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Preventative Medicine

Preventative Medicine

There will come seven years of great plenty throughout all the land of Egypt, but after them there will arise seven years of famine . . . Genesis 41:29

At the end of medical school, I chose to go into Family Practice, but halfway through my residency, I realized I had a problem. Family Practice inevitably involved a lot of preventative medicine which meant I spent much of my time encouraging healthy behaviors, screening for diseases, and micromanaging chronic illnesses. However, if a patient’s blood sugars ran a little high, but it didn’t make him feel bad, then it was hard for me to care about it. This meant I just wasn’t very good at it. Then, I spent some time in the Emergency Room where life was far more stimulating. Micromanaging diabetes was boring but when someone had a dislocated shoulder, I found myself interested. So, when I left residency, I went to work in the Emergency Room.

I had no idea at the time, but this was going to be a life problem. It’s not that working in the ER was wrong. It was my predisposition for immediate gratification that was the problem. I simply had very little interest in working for a healthy tomorrow. So, when it came to my own personal life choices, I didn’t pursue a healthy future. Rather, I sought whatever I wanted right now. This, of course, is what led to the disaster of my addiction.

Today’s passage addresses this problem. In it, Joseph was released from prison to interpret Pharaoh’s troubling dream. I won’t go through the entire dream sequence, but the meaning of the dream was that Egypt was about to go through seven years of plenty, followed by seven years of famine. If Egypt wanted to survive the famine, Joseph said Pharaoh must prepare, save, and sacrifice now for a better future.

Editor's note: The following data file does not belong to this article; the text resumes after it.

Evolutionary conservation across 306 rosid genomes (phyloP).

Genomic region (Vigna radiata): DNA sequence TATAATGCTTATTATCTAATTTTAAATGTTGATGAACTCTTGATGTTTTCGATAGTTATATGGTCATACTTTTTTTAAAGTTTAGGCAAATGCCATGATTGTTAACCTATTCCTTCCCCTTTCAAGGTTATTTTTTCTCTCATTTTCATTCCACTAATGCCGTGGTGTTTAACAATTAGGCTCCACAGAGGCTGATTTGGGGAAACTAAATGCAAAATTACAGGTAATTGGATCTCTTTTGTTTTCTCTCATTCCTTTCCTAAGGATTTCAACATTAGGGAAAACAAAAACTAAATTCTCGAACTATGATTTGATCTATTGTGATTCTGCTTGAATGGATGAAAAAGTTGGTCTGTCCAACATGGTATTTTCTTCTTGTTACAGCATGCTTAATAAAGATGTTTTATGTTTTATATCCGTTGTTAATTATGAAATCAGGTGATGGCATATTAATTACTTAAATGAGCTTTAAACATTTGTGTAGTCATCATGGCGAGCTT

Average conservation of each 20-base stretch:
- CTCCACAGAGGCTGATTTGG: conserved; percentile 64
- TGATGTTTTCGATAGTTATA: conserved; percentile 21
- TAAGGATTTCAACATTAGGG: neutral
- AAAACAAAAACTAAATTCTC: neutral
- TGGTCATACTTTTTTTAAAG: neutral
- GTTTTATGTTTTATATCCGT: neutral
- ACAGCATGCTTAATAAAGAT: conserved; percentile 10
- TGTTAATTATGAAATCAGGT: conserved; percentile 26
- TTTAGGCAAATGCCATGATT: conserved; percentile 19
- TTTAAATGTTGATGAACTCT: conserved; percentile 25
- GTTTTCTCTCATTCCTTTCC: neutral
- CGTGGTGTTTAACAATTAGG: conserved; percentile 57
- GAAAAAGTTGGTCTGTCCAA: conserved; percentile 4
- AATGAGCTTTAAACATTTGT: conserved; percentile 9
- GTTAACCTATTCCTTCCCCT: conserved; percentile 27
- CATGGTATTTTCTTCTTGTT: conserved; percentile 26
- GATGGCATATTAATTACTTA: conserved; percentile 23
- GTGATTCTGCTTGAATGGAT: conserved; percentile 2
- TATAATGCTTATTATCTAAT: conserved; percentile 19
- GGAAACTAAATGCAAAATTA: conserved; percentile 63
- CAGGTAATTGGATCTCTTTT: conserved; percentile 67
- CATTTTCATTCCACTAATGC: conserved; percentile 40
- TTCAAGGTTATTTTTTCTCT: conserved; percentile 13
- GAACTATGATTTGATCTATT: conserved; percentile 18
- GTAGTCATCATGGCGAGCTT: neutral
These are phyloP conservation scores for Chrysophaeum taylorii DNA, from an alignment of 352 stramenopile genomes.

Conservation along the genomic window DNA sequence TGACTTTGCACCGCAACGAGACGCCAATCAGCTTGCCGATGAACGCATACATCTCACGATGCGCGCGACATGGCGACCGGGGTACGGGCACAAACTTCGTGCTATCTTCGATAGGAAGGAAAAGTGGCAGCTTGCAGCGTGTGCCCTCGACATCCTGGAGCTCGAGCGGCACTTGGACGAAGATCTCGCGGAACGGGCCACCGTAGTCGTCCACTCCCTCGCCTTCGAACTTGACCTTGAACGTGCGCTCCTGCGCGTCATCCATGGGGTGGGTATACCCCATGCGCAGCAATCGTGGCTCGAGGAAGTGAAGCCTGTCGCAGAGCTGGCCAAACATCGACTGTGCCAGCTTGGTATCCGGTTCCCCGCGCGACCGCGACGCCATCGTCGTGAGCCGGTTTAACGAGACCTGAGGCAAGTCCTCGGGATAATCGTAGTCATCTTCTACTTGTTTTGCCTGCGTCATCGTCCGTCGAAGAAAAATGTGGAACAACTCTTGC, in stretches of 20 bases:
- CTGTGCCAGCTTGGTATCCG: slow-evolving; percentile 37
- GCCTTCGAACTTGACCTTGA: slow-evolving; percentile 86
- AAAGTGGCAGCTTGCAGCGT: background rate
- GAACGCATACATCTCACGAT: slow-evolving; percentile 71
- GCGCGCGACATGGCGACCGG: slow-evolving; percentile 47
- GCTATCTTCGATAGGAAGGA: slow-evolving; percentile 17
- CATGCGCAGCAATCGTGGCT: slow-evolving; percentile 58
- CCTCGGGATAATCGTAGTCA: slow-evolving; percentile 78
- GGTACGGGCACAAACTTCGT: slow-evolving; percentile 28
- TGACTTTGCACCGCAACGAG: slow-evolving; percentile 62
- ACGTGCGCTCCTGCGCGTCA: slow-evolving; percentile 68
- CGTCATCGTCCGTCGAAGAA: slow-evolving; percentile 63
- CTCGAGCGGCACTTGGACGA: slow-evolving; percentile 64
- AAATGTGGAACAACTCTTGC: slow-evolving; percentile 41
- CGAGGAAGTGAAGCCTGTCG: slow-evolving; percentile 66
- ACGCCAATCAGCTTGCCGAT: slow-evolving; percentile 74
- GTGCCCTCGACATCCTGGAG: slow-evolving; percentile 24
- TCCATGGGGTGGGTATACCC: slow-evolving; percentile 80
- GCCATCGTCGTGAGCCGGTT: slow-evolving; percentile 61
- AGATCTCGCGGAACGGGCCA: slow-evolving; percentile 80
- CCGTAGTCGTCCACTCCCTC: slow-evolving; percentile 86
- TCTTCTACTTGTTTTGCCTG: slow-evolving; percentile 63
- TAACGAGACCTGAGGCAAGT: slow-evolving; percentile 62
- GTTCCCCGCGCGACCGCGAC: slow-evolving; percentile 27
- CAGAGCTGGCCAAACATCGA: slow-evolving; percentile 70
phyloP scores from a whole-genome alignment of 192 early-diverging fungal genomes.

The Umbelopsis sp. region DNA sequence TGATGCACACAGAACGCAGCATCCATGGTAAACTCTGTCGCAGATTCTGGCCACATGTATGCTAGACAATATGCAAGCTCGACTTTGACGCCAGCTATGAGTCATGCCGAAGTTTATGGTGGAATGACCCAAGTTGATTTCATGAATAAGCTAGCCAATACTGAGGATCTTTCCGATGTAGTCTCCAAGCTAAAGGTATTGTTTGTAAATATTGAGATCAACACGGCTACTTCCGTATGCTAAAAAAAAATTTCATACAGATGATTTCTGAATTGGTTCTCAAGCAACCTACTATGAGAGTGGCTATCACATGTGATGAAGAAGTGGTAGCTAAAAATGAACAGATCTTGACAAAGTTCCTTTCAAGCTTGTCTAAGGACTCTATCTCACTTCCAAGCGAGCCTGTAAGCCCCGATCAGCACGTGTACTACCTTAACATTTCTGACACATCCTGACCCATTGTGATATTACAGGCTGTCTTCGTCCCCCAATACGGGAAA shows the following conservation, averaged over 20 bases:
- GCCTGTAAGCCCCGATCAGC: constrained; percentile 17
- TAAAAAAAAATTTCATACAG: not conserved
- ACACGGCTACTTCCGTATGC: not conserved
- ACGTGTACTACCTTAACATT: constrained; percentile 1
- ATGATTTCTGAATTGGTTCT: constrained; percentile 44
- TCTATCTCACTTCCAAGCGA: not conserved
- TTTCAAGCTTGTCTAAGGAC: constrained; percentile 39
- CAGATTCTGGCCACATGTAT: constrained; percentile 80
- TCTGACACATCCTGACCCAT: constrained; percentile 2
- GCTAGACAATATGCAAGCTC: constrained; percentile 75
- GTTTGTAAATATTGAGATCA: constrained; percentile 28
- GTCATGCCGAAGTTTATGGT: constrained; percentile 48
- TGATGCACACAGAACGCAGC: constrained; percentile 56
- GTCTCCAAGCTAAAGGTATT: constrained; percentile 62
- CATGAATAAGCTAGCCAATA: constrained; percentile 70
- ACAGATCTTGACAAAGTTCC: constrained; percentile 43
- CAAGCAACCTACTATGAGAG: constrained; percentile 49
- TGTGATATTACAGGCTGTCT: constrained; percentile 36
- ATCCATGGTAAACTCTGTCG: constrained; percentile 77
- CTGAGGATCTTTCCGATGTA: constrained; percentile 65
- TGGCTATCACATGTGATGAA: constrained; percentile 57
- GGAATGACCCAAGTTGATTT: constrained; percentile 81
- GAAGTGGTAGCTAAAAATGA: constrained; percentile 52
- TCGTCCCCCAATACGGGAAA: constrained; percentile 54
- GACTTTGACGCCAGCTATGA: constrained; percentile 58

For many of us, this is a constant life struggle. Our will is continually at war with itself. On the one hand, we want a healthy future, but right now, we want that which is unhealthy. We want to be in shape tomorrow, but right now, we want donuts. We want to save money, but right now, we want to buy that new television. We want to find recovery, but right now, we want the relief of a drink. We want healthy marriages, but right now, we want to look at porn.

The problem with immediate gratification is that the reward is fleeting and there’s always some painful price to pay later. Recovery has meant that if I want a healthy tomorrow, I must learn to do that which is good, right, and healthy, right now, even if it’s not what I want right now. Thankfully, my sacrifice does pay off. I’ve found that I love my life today, because I’ve made the sacrifice of healthy choices yesterday. So, today, I’ll continue to work on making my choices, not just for right now, but for a healthy tomorrow.

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